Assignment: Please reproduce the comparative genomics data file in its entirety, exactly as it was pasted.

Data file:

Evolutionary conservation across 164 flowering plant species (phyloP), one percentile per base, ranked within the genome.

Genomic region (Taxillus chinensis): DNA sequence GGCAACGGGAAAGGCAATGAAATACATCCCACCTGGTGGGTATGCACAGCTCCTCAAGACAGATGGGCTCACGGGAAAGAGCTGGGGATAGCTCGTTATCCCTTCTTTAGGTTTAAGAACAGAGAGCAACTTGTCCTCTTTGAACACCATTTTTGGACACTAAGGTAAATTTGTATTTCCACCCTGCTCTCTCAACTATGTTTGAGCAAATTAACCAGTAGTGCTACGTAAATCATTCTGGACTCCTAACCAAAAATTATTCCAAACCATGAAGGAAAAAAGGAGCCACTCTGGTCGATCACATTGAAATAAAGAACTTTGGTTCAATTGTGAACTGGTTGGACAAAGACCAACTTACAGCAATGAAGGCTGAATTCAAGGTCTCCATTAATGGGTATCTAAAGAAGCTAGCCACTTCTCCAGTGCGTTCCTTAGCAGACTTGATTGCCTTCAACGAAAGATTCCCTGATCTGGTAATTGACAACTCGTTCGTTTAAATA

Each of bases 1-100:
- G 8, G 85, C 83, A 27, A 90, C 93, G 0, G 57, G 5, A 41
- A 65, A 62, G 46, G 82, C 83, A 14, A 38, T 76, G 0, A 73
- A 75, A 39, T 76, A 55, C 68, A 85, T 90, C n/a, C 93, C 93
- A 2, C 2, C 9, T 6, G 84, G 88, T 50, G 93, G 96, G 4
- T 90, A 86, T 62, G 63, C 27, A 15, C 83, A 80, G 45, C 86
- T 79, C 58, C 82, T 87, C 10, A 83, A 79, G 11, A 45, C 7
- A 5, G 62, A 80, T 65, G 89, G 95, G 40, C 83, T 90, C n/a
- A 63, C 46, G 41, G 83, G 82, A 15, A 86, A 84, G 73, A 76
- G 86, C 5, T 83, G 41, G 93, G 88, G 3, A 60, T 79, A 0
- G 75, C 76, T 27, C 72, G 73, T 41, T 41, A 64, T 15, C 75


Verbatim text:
Evolutionary conservation across 164 flowering plant species (phyloP), one percentile per base, ranked within the genome.

Genomic region (Taxillus chinensis): DNA sequence GGCAACGGGAAAGGCAATGAAATACATCCCACCTGGTGGGTATGCACAGCTCCTCAAGACAGATGGGCTCACGGGAAAGAGCTGGGGATAGCTCGTTATCCCTTCTTTAGGTTTAAGAACAGAGAGCAACTTGTCCTCTTTGAACACCATTTTTGGACACTAAGGTAAATTTGTATTTCCACCCTGCTCTCTCAACTATGTTTGAGCAAATTAACCAGTAGTGCTACGTAAATCATTCTGGACTCCTAACCAAAAATTATTCCAAACCATGAAGGAAAAAAGGAGCCACTCTGGTCGATCACATTGAAATAAAGAACTTTGGTTCAATTGTGAACTGGTTGGACAAAGACCAACTTACAGCAATGAAGGCTGAATTCAAGGTCTCCATTAATGGGTATCTAAAGAAGCTAGCCACTTCTCCAGTGCGTTCCTTAGCAGACTTGATTGCCTTCAACGAAAGATTCCCTGATCTGGTAATTGACAACTCGTTCGTTTAAATA

Each of bases 1-100:
- G 8, G 85, C 83, A 27, A 90, C 93, G 0, G 57, G 5, A 41
- A 65, A 62, G 46, G 82, C 83, A 14, A 38, T 76, G 0, A 73
- A 75, A 39, T 76, A 55, C 68, A 85, T 90, C n/a, C 93, C 93
- A 2, C 2, C 9, T 6, G 84, G 88, T 50, G 93, G 96, G 4
- T 90, A 86, T 62, G 63, C 27, A 15, C 83, A 80, G 45, C 86
- T 79, C 58, C 82, T 87, C 10, A 83, A 79, G 11, A 45, C 7
- A 5, G 62, A 80, T 65, G 89, G 95, G 40, C 83, T 90, C n/a
- A 63, C 46, G 41, G 83, G 82, A 15, A 86, A 84, G 73, A 76
- G 86, C 5, T 83, G 41, G 93, G 88, G 3, A 60, T 79, A 0
- G 75, C 76, T 27, C 72, G 73, T 41, T 41, A 64, T 15, C 75